Modern architecture abounds in Palm Springs, mid-century and otherwise.
Olympus Pen F ISO 200 | 1/1600 sec | F6.3 | Olympus M.Zuiko 12mm F2.0

On the topic of "When will smartphones make most dedicated cameras obsolete?" I tend to be in the "We're pretty much there already" camp. In my own day-to-day photography, and even for some special occasions where I expect to take more than a few photos, I'll stick with my smartphone rather than bringing along a dedicated camera.

That wasn't the case on a recent trip to Palm Springs. I shot with both the Pixel 3 and a Micro Four Thirds camera (the Olympus Pen F, specifically). Here's where each of them shine, and why I'm glad I had a dedicated camera at my side.

My photographic priority in Palm Springs was the city's veritable smorgasbord of mid-century modern buildings. Banks, hotels, liquor stores – all housed in stunning modern buildings that are extremely Instagrammable. You know you've hit the architectural jackpot when you're excited to photograph the town BevMo!.

Literally the roof of a BevMo! liquor store.
Olympus Pen F ISO 200 | 1/800 sec | F5.6 | Olympus M.Zuiko 12mm F2.0

There are obvious benefits to any smartphone, including of course the Pixel 3. It's always with you, even by the pool, photos are automatically backed up to your image library, everything is immediately shareable. But the Pixel 3 presents a few unique advantages: it handles high-contrast scenes particularly well, and the multi-shot Night Sight mode captures a level of detail well beyond what we're used to seeing from smartphones, even in the daytime.

The Pixel 3 does a fine job balancing scenes like this one, and its IP68 waterproof rating means it's safe poolside.
Google Pixel 3 XL ISO 59 | 28mm equiv. | F1.8

There are some disadvantages though, which figured into my decision to bring along the Olympus Pen F and 12mm lens. First, the Pixel's main camera wasn't quite wide enough for the kind of photography I wanted to do. Photographing mid-century modern buildings from the sidewalk along a busy road doesn't make it easy to just back up to get the whole thing in the shot.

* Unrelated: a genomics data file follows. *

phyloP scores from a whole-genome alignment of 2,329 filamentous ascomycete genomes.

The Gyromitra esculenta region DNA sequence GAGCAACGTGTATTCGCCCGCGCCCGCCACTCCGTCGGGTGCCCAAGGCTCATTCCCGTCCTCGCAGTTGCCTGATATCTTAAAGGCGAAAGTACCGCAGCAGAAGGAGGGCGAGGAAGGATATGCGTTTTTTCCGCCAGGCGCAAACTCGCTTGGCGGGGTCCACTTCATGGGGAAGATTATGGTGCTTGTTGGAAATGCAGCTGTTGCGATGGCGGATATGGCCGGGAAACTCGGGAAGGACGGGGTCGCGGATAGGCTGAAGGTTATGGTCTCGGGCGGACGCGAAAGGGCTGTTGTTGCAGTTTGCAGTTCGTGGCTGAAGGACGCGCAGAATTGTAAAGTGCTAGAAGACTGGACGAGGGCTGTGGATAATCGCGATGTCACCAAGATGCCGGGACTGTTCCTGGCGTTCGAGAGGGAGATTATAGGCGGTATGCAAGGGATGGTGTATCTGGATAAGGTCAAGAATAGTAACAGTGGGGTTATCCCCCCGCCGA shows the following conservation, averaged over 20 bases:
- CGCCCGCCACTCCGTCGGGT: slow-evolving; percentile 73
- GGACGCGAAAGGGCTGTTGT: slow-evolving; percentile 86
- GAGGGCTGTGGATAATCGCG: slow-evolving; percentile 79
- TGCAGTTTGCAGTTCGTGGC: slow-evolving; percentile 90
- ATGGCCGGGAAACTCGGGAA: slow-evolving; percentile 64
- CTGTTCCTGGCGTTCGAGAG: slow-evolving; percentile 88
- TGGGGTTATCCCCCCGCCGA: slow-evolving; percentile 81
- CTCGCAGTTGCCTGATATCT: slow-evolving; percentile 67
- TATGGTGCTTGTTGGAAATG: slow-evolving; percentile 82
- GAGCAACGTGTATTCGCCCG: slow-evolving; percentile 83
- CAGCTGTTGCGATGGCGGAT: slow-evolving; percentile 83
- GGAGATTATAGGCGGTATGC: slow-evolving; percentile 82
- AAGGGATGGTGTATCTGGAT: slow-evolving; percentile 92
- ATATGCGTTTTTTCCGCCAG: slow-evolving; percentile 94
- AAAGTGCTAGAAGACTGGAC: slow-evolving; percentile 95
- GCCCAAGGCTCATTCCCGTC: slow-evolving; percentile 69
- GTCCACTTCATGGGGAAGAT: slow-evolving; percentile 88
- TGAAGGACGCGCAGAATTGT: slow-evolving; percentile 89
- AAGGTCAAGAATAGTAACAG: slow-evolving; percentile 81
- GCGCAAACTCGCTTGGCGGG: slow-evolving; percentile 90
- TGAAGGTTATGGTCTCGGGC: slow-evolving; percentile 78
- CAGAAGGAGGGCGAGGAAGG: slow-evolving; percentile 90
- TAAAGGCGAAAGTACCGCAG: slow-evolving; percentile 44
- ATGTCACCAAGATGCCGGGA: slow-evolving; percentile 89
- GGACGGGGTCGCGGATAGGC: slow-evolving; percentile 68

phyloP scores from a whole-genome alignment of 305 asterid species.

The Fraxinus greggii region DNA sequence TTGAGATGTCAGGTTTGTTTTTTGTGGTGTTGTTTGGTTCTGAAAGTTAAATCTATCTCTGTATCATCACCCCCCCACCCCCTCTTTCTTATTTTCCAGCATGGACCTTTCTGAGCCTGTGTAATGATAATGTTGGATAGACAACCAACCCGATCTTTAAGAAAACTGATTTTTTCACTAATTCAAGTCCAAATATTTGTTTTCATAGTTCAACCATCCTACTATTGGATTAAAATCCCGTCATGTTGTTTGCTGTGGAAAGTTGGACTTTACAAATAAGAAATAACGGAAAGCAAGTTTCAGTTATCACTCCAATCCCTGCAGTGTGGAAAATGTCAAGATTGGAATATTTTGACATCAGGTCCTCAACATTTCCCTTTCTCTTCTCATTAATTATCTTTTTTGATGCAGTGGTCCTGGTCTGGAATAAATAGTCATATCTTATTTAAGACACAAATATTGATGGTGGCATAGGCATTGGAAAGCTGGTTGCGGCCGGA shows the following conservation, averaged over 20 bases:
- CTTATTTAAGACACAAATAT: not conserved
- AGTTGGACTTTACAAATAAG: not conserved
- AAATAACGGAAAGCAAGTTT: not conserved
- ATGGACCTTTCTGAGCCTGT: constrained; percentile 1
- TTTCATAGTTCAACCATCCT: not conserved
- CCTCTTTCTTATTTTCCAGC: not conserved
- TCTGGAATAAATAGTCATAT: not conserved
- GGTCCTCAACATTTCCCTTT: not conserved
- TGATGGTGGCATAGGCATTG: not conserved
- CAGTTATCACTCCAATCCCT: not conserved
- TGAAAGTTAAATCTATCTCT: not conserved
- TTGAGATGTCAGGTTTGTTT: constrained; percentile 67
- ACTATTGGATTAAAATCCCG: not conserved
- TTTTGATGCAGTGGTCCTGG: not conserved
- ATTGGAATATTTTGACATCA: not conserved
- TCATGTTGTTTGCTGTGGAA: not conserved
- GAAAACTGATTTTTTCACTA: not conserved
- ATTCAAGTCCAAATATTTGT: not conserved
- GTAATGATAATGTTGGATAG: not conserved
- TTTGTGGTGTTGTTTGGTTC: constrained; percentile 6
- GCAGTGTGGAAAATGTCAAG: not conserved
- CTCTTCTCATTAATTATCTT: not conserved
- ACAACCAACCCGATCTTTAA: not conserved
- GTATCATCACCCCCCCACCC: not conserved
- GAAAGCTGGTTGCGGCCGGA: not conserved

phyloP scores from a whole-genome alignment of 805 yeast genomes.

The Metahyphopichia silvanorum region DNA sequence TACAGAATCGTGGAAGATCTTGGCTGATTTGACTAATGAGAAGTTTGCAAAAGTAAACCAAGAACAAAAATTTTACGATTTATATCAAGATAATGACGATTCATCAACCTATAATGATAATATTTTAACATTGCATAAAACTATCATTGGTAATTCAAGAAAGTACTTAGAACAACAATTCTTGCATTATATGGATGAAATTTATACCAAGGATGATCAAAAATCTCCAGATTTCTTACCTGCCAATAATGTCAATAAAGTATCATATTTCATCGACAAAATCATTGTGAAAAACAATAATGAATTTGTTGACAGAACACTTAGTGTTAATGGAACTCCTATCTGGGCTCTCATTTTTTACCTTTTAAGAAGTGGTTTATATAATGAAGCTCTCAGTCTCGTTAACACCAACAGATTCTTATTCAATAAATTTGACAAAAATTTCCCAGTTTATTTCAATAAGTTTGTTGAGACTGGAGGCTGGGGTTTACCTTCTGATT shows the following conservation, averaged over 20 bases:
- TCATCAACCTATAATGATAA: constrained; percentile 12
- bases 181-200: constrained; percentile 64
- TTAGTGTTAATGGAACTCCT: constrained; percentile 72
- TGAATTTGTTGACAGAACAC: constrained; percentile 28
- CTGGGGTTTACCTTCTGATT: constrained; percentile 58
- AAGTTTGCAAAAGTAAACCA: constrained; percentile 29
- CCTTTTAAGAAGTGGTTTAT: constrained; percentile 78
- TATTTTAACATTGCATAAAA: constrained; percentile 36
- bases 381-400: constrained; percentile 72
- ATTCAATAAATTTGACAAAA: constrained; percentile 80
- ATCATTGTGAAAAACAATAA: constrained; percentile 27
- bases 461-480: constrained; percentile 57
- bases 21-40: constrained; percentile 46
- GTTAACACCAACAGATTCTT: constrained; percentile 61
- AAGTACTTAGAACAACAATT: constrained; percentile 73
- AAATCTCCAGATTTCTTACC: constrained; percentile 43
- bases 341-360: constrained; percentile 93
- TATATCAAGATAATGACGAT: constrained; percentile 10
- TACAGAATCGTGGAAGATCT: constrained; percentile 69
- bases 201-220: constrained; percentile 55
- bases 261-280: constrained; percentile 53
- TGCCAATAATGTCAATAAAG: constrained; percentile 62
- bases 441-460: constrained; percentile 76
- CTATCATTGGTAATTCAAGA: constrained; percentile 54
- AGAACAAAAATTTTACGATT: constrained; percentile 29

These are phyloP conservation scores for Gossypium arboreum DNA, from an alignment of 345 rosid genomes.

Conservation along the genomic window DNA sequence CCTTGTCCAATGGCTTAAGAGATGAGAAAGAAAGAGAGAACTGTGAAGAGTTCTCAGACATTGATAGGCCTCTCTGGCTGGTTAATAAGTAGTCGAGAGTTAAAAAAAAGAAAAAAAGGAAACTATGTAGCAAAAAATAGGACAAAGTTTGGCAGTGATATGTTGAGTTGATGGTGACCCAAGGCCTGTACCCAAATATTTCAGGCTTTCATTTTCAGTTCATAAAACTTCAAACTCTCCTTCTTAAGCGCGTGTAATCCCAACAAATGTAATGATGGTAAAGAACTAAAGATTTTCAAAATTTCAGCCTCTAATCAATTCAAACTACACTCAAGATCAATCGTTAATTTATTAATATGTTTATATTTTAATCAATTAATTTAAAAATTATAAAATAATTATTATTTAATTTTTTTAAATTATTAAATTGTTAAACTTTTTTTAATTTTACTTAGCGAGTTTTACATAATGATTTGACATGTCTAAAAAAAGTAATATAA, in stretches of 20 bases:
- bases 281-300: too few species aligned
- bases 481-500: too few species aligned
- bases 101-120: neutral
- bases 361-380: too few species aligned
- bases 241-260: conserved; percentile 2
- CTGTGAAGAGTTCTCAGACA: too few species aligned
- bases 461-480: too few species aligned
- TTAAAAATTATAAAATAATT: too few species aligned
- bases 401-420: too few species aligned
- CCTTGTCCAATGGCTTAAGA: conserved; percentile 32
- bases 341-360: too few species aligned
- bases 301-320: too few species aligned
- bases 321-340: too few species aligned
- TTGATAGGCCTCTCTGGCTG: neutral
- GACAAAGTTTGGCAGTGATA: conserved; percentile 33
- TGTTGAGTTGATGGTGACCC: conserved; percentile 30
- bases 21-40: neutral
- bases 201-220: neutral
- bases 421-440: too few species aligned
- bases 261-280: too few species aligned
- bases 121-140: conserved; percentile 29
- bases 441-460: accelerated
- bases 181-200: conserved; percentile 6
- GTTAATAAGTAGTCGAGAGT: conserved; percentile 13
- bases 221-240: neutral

Using panorama mode for a wider shot isn't a great option either – image quality is pretty poor. This year's smartphones are addressing this problem with wide-angle lenses, so if Google ever decides to add another rear camera, who knows what will be possible!

Stuff like this is just lying around everywhere in Palm Springs!
Olympus Pen F ISO 200 | 1/1250 sec | F4.5 | Olympus M.Zuiko 12mm F2.0

Editing Pixel 3 Raws isn't my favorite experience at the moment, either. Editing Pen F files is familiar and comfortable to me, while handling Pixel Raw files seems to be a quirky process in its current state. When I use Camera Raw I start with a very flat, overexposed image (which seems to be unique to editing with ACR), and when I edit Raw photos in Snapseed I encounter a couple of bugs along the way (and don't love the small-screen edit experience). It's more than good enough for something I'll post on social media, but I wanted a little more control with my Palm Springs photos.

I also found myself taking advantage of a few Pen F features that were handy, if not necessarily must-haves. A viewfinder really came in handy under the bright mid-day sun. I also like a tilting LCD to compose shots from higher and lower angles. Also, the digital level was pretty huge for me, a person with (apparently) a crooked brain who is unable to keep horizons straight.